Mobile Terminal Theft
When the image of the man with the mobile payment terminal surfaced, an immediate chord was struck with the millions of individuals carrying a newly minted contactless payment debit card. The convenience of tapping a bank card to the terminal and walking free has seen a sharp uptake on the technology. At the same time, spending limits on contactless transactions have also risen, increasing their potential scope for use.
Mobile terminal transactions are also common. While older payment terminals may have required a wired connection to process a payment, modern versions can utilise GSM networks to make and process a payment from almost anywhere, allowing a potential contactless payment skimming approach to take place anywhere with sufficient reception. A supposed skimming “theft” works like so: the would-be thief keys in the desired amount to be retrieved from the victims account, ensuring it is under the contactless payment limit of £30. They then press Okay/Accept on their terminal, followed by resting the terminal on the victims pocket or bag long enough for the payment to process. The process time is a matter of seconds, and the entire “transaction” could be over in half a minute.
It sounds easy, but it isn’t. Acquiring a terminal is a quick task, and can be completed by anyone with a few quick Google searches and a tiny amount of investment. But to process the payment the thief would need a merchant account, which requires detailed information to be passed to the bank in question. The fraudulently gained monies would then need to be anonymously withdrawn, or at least transferred into an anonymous currency, such as Bitcoin, for further processing.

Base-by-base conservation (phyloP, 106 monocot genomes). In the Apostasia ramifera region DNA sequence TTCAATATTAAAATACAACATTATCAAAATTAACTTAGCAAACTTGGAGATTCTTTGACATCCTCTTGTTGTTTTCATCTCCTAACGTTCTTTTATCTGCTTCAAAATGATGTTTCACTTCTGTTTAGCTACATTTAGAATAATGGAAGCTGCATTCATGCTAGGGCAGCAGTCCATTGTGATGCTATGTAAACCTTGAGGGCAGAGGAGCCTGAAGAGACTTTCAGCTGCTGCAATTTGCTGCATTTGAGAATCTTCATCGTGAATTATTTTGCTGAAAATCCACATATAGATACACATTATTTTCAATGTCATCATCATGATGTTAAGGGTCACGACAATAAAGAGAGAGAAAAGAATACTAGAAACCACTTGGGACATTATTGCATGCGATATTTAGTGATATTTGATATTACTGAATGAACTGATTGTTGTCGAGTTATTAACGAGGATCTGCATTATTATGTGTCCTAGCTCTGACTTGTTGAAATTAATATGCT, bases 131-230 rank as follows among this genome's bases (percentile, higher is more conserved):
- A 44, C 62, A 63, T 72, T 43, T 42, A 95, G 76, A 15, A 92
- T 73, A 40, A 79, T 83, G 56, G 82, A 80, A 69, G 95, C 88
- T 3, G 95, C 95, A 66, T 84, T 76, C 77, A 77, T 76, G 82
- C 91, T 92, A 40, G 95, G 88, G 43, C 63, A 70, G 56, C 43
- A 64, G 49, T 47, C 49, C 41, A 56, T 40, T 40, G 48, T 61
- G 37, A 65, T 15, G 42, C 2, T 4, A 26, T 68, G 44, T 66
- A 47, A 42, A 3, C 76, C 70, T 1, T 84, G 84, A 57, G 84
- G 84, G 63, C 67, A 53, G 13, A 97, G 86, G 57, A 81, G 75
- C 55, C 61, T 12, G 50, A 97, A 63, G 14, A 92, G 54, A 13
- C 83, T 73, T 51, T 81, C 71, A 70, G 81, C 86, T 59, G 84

Despite there being an estimated 81.5m contactless cards in use in the UK, there are still only a handful of reported contactless thefts of this nature. However, that doesn’t mean one should not be aware to the possibility of other forms of contactless theft and fraud, as we will see in the next section.
Thankfully, account skimming of this variety is still rare, but that doesn’t entirely help you in the lost-card scenario. Research completed by The Guardian in 2015 found consumers are still at risk of a fraudulent transaction even after reporting their contactless card lost or stolen.
Some payments, including those accepted by The London Underground’s contactless barriers are processed as “offline transactions,” meaning the actual payment isn’t checked and verified until hours later. And while the cards do contain a chip which can limit overall loss, this limit can be easily reached if the thief only makes offline transactions.
Luckily, and despite these issues, most major banks are happy to refund any fraudulent contactless payments, so long as you alert them to the issue.
Image courtesy of Serge Bertasius Photography / freedigitalphotos.net.